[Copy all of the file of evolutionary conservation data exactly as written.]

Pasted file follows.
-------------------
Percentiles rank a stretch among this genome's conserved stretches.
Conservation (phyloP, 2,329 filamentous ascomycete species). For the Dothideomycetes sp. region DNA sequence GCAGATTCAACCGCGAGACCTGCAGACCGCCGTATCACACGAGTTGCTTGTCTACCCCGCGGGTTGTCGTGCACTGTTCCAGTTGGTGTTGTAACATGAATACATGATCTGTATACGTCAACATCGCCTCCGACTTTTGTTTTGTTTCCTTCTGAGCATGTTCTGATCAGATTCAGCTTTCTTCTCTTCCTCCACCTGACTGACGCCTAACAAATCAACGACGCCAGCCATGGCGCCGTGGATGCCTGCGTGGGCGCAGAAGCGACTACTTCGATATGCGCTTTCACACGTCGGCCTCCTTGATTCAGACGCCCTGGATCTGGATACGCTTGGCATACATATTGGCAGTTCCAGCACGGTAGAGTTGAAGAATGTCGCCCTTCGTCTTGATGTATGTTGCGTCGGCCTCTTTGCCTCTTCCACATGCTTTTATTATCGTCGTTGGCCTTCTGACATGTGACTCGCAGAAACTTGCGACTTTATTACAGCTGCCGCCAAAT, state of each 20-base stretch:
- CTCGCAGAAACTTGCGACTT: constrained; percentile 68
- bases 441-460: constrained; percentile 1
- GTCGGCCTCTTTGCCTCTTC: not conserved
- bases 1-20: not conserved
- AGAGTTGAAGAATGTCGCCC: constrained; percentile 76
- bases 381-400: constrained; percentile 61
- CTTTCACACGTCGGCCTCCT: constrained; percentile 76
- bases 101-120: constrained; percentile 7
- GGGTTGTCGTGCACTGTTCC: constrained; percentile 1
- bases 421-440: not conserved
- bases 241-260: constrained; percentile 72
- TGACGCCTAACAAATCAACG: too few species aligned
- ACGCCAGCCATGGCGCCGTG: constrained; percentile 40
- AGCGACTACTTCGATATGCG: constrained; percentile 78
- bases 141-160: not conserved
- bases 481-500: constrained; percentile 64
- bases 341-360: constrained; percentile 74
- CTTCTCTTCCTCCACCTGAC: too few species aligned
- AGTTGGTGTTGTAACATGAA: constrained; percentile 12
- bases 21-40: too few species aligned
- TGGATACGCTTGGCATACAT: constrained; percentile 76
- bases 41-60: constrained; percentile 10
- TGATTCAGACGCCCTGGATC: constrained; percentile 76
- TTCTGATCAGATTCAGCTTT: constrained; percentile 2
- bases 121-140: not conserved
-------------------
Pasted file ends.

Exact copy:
Percentiles rank a stretch among this genome's conserved stretches.
Conservation (phyloP, 2,329 filamentous ascomycete species). For the Dothideomycetes sp. region DNA sequence GCAGATTCAACCGCGAGACCTGCAGACCGCCGTATCACACGAGTTGCTTGTCTACCCCGCGGGTTGTCGTGCACTGTTCCAGTTGGTGTTGTAACATGAATACATGATCTGTATACGTCAACATCGCCTCCGACTTTTGTTTTGTTTCCTTCTGAGCATGTTCTGATCAGATTCAGCTTTCTTCTCTTCCTCCACCTGACTGACGCCTAACAAATCAACGACGCCAGCCATGGCGCCGTGGATGCCTGCGTGGGCGCAGAAGCGACTACTTCGATATGCGCTTTCACACGTCGGCCTCCTTGATTCAGACGCCCTGGATCTGGATACGCTTGGCATACATATTGGCAGTTCCAGCACGGTAGAGTTGAAGAATGTCGCCCTTCGTCTTGATGTATGTTGCGTCGGCCTCTTTGCCTCTTCCACATGCTTTTATTATCGTCGTTGGCCTTCTGACATGTGACTCGCAGAAACTTGCGACTTTATTACAGCTGCCGCCAAAT, state of each 20-base stretch:
- CTCGCAGAAACTTGCGACTT: constrained; percentile 68
- bases 441-460: constrained; percentile 1
- GTCGGCCTCTTTGCCTCTTC: not conserved
- bases 1-20: not conserved
- AGAGTTGAAGAATGTCGCCC: constrained; percentile 76
- bases 381-400: constrained; percentile 61
- CTTTCACACGTCGGCCTCCT: constrained; percentile 76
- bases 101-120: constrained; percentile 7
- GGGTTGTCGTGCACTGTTCC: constrained; percentile 1
- bases 421-440: not conserved
- bases 241-260: constrained; percentile 72
- TGACGCCTAACAAATCAACG: too few species aligned
- ACGCCAGCCATGGCGCCGTG: constrained; percentile 40
- AGCGACTACTTCGATATGCG: constrained; percentile 78
- bases 141-160: not conserved
- bases 481-500: constrained; percentile 64
- bases 341-360: constrained; percentile 74
- CTTCTCTTCCTCCACCTGAC: too few species aligned
- AGTTGGTGTTGTAACATGAA: constrained; percentile 12
- bases 21-40: too few species aligned
- TGGATACGCTTGGCATACAT: constrained; percentile 76
- bases 41-60: constrained; percentile 10
- TGATTCAGACGCCCTGGATC: constrained; percentile 76
- TTCTGATCAGATTCAGCTTT: constrained; percentile 2
- bases 121-140: not conserved